U.S. Fifth Circuit Re-Affirms pre-Stolt-Nielsen Caselaw referring the Question of Collective or Class Action under the Arbitration Agreement to the Arbitrator

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Stolt–Nielsen does not overrule prior Supreme Court and Fifth Circuit decisions requiring questions of arbitrability, including the availability of class mechanisms, to be deferred to arbitration by agreement.”

In this particular case:

“Section (g) of the arbitration agreement subjects ‘claims challenging the validity or enforceability of this Agreement (in whole or in part) or challenging the applicability of the Agreement to a particular dispute or claim’ to arbitration.”  The defendant’s arguments, however, “are a misguided attempt to bootstrap a preliminary proceeding into judicial review of an arbitration award that does not yet exist. J & K may be right that the agreement does not allow class or collective arbitration, but that is not the issue before the court. The issue is who decides if the arbitration agreement permits class or collective procedures.

“Contract language similar to section (g) has been found to authorize deferral of arbitrability issues. In Green Tree, the plurality held that language submitting ‘all disputes, claims or controversies arising from or relating to this contract’ to arbitration was sufficient for deferral. Similarly, in Pedcor Management, this court concluded that a clause submitting ‘any dispute … in connection with the agreement’ included determinations of class or collective arbitration. And, in Rent–A–Center, West, Inc. v. Jackson, an agreement granting exclusive authority to an arbitrator ‘to resolve any dispute relating to the interpretation, applicability, enforceability or formation of the agreement’ was determined to be an unambiguous and proper delegation of authority under the Federal Arbitration Act.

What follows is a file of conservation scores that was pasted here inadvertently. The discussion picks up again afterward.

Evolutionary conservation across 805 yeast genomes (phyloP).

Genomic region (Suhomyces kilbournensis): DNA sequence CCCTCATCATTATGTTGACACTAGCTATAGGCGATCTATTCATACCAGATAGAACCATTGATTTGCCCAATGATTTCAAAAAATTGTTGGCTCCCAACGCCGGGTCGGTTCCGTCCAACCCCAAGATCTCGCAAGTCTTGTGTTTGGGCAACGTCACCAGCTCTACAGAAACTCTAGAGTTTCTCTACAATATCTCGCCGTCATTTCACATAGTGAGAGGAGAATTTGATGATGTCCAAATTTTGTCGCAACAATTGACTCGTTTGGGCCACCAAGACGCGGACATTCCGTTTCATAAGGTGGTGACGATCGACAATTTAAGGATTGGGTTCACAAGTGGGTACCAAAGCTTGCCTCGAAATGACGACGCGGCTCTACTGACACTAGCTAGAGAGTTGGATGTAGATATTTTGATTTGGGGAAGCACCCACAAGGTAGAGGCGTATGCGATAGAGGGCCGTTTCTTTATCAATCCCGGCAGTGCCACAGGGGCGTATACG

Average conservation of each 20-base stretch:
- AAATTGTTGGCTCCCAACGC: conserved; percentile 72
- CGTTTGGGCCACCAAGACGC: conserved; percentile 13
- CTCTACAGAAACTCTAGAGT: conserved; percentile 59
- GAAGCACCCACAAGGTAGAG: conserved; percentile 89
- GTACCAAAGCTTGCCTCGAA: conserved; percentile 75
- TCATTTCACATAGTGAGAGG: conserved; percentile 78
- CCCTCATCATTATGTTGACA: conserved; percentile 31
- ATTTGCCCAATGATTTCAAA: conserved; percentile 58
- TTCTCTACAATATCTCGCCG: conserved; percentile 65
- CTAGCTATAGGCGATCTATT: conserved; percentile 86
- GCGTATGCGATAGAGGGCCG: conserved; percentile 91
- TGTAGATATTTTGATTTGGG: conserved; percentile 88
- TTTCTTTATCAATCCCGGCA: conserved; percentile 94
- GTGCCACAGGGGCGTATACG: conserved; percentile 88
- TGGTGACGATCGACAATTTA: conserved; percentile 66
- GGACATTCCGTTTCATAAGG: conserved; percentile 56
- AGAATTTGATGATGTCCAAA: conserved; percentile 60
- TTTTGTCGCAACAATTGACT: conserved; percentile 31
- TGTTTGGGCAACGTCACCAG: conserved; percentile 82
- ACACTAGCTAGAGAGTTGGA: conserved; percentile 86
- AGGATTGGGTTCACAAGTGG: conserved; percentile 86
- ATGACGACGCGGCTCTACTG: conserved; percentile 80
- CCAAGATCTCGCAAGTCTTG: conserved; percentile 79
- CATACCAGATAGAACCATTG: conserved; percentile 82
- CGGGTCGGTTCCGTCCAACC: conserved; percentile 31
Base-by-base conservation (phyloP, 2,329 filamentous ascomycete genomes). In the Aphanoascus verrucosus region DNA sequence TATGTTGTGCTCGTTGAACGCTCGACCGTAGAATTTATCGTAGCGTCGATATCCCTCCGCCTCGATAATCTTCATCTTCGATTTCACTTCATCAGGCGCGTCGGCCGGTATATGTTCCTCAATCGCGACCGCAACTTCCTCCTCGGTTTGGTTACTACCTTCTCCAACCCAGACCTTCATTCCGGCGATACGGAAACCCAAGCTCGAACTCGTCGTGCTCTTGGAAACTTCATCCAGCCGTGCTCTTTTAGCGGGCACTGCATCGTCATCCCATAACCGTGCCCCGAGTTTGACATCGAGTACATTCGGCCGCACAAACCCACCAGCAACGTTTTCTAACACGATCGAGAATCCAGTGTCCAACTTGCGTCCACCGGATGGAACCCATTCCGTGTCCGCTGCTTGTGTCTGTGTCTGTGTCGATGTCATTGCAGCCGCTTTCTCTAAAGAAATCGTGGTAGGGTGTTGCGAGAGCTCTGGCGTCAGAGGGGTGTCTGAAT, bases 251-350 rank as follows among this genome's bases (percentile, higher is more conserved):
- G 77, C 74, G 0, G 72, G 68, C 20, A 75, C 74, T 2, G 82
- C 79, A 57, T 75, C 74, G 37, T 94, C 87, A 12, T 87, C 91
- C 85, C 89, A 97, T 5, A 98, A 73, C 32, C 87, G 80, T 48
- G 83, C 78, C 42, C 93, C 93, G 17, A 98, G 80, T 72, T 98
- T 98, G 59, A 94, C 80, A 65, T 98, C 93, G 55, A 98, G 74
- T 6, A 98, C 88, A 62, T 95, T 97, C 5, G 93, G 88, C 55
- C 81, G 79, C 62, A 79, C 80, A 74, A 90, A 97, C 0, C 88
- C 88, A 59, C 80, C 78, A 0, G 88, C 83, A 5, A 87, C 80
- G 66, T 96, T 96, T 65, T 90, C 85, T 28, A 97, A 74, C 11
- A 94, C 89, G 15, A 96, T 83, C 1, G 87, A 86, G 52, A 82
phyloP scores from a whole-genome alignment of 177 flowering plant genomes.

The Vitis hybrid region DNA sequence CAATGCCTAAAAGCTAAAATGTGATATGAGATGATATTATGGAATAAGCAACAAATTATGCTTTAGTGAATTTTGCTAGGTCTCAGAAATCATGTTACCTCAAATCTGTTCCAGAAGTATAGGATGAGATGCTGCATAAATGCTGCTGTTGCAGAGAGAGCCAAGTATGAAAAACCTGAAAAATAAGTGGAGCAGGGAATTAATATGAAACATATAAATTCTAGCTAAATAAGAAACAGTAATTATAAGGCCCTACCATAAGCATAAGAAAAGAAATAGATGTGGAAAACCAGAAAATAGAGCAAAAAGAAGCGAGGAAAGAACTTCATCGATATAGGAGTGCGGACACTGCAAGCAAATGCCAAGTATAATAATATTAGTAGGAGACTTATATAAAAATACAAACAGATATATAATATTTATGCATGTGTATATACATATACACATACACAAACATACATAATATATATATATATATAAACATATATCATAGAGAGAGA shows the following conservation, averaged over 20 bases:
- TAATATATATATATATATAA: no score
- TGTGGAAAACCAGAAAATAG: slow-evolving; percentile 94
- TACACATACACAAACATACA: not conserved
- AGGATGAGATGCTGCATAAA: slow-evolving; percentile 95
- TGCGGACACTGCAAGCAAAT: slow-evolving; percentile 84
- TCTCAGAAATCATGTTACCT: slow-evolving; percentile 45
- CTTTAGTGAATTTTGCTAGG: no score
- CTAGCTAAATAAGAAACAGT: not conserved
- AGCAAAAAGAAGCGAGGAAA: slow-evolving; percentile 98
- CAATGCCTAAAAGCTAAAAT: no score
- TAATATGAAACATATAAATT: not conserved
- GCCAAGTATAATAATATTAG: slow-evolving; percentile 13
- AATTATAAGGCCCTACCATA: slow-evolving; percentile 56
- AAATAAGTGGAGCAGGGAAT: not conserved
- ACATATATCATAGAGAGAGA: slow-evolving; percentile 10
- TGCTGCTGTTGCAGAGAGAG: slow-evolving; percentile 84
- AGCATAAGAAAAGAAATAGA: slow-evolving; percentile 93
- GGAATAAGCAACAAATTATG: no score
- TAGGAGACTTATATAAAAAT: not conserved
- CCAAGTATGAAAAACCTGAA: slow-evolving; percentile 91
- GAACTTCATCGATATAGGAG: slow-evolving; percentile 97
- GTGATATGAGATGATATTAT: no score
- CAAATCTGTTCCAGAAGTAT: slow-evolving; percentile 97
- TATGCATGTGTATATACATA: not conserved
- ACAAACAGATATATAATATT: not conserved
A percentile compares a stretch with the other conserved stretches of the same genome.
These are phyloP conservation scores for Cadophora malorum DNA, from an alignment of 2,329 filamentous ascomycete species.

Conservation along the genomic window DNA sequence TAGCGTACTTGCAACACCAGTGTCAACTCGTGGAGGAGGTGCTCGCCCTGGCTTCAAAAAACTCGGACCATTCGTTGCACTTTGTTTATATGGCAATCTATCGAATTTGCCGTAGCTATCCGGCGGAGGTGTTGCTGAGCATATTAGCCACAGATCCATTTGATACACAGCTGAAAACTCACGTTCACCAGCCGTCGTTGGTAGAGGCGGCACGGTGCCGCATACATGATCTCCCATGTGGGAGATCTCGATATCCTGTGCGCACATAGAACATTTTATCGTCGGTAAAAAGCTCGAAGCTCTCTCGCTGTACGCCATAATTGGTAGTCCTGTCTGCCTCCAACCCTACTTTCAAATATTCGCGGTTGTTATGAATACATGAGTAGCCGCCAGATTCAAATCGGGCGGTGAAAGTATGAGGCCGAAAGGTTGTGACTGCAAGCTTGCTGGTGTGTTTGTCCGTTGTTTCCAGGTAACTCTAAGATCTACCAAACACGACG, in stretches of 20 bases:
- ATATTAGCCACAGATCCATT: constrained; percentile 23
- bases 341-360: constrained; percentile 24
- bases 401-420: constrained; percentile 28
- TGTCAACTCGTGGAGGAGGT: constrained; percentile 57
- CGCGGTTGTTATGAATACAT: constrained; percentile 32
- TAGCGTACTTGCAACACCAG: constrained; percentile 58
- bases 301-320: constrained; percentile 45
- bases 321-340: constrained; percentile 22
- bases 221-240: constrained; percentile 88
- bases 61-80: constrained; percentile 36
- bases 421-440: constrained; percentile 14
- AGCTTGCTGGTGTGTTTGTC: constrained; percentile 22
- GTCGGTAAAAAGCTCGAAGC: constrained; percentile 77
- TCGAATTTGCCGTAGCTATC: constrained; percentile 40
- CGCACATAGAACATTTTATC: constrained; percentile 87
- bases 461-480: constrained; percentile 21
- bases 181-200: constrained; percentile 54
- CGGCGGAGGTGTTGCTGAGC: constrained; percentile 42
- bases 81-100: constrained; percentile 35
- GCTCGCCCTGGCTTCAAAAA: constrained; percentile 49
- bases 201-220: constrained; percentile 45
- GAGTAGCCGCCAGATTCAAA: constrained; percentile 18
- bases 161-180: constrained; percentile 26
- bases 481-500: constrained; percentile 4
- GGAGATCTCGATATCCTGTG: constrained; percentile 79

“Section (g) is materially similar to this contract language. It requires that ‘claims challenging the validity or enforceability of’ the agreement must be arbitrated. Therefore, we conclude that section (g) is unambiguous evidence of the parties intention to submit arbitrability disputes to arbitration and that arbitration was properly compelled.”

 

Robinson v. J&K Admnistrative Management Services, No.15-10360, 2016 WL 1077102 (5th Cir. March 17, 2016).

 

 

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